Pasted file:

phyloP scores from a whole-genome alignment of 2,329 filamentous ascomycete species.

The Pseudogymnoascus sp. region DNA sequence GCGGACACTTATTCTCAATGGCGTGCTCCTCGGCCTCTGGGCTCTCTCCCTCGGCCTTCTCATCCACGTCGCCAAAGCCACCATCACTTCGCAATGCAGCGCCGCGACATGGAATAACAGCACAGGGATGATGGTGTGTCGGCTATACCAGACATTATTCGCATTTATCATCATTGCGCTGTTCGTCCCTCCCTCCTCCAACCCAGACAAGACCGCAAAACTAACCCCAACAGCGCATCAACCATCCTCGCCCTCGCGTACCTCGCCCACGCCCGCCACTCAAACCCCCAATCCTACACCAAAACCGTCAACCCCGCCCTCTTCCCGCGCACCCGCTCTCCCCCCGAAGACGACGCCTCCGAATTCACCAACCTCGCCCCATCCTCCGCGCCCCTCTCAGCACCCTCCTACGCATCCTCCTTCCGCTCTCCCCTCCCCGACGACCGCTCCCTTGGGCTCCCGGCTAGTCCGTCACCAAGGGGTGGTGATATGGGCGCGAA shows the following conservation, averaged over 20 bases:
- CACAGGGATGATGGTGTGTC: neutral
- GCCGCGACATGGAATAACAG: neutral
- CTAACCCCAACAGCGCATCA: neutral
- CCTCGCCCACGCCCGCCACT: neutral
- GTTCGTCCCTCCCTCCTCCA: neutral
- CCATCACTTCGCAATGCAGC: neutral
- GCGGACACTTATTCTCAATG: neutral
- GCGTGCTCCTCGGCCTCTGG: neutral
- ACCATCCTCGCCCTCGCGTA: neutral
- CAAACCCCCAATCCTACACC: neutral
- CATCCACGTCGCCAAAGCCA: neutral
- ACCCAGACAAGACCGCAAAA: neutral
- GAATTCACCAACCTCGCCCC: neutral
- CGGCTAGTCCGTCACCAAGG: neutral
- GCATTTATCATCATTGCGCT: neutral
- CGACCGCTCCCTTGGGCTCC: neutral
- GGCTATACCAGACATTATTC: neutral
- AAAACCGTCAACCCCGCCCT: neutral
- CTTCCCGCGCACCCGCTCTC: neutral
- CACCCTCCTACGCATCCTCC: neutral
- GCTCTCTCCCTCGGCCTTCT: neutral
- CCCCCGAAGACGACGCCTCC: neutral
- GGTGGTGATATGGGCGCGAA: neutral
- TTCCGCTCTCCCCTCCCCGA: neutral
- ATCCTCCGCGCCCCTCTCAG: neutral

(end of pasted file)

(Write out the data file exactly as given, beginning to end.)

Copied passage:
phyloP scores from a whole-genome alignment of 2,329 filamentous ascomycete species.

The Pseudogymnoascus sp. region DNA sequence GCGGACACTTATTCTCAATGGCGTGCTCCTCGGCCTCTGGGCTCTCTCCCTCGGCCTTCTCATCCACGTCGCCAAAGCCACCATCACTTCGCAATGCAGCGCCGCGACATGGAATAACAGCACAGGGATGATGGTGTGTCGGCTATACCAGACATTATTCGCATTTATCATCATTGCGCTGTTCGTCCCTCCCTCCTCCAACCCAGACAAGACCGCAAAACTAACCCCAACAGCGCATCAACCATCCTCGCCCTCGCGTACCTCGCCCACGCCCGCCACTCAAACCCCCAATCCTACACCAAAACCGTCAACCCCGCCCTCTTCCCGCGCACCCGCTCTCCCCCCGAAGACGACGCCTCCGAATTCACCAACCTCGCCCCATCCTCCGCGCCCCTCTCAGCACCCTCCTACGCATCCTCCTTCCGCTCTCCCCTCCCCGACGACCGCTCCCTTGGGCTCCCGGCTAGTCCGTCACCAAGGGGTGGTGATATGGGCGCGAA shows the following conservation, averaged over 20 bases:
- CACAGGGATGATGGTGTGTC: neutral
- GCCGCGACATGGAATAACAG: neutral
- CTAACCCCAACAGCGCATCA: neutral
- CCTCGCCCACGCCCGCCACT: neutral
- GTTCGTCCCTCCCTCCTCCA: neutral
- CCATCACTTCGCAATGCAGC: neutral
- GCGGACACTTATTCTCAATG: neutral
- GCGTGCTCCTCGGCCTCTGG: neutral
- ACCATCCTCGCCCTCGCGTA: neutral
- CAAACCCCCAATCCTACACC: neutral
- CATCCACGTCGCCAAAGCCA: neutral
- ACCCAGACAAGACCGCAAAA: neutral
- GAATTCACCAACCTCGCCCC: neutral
- CGGCTAGTCCGTCACCAAGG: neutral
- GCATTTATCATCATTGCGCT: neutral
- CGACCGCTCCCTTGGGCTCC: neutral
- GGCTATACCAGACATTATTC: neutral
- AAAACCGTCAACCCCGCCCT: neutral
- CTTCCCGCGCACCCGCTCTC: neutral
- CACCCTCCTACGCATCCTCC: neutral
- GCTCTCTCCCTCGGCCTTCT: neutral
- CCCCCGAAGACGACGCCTCC: neutral
- GGTGGTGATATGGGCGCGAA: neutral
- TTCCGCTCTCCCCTCCCCGA: neutral
- ATCCTCCGCGCCCCTCTCAG: neutral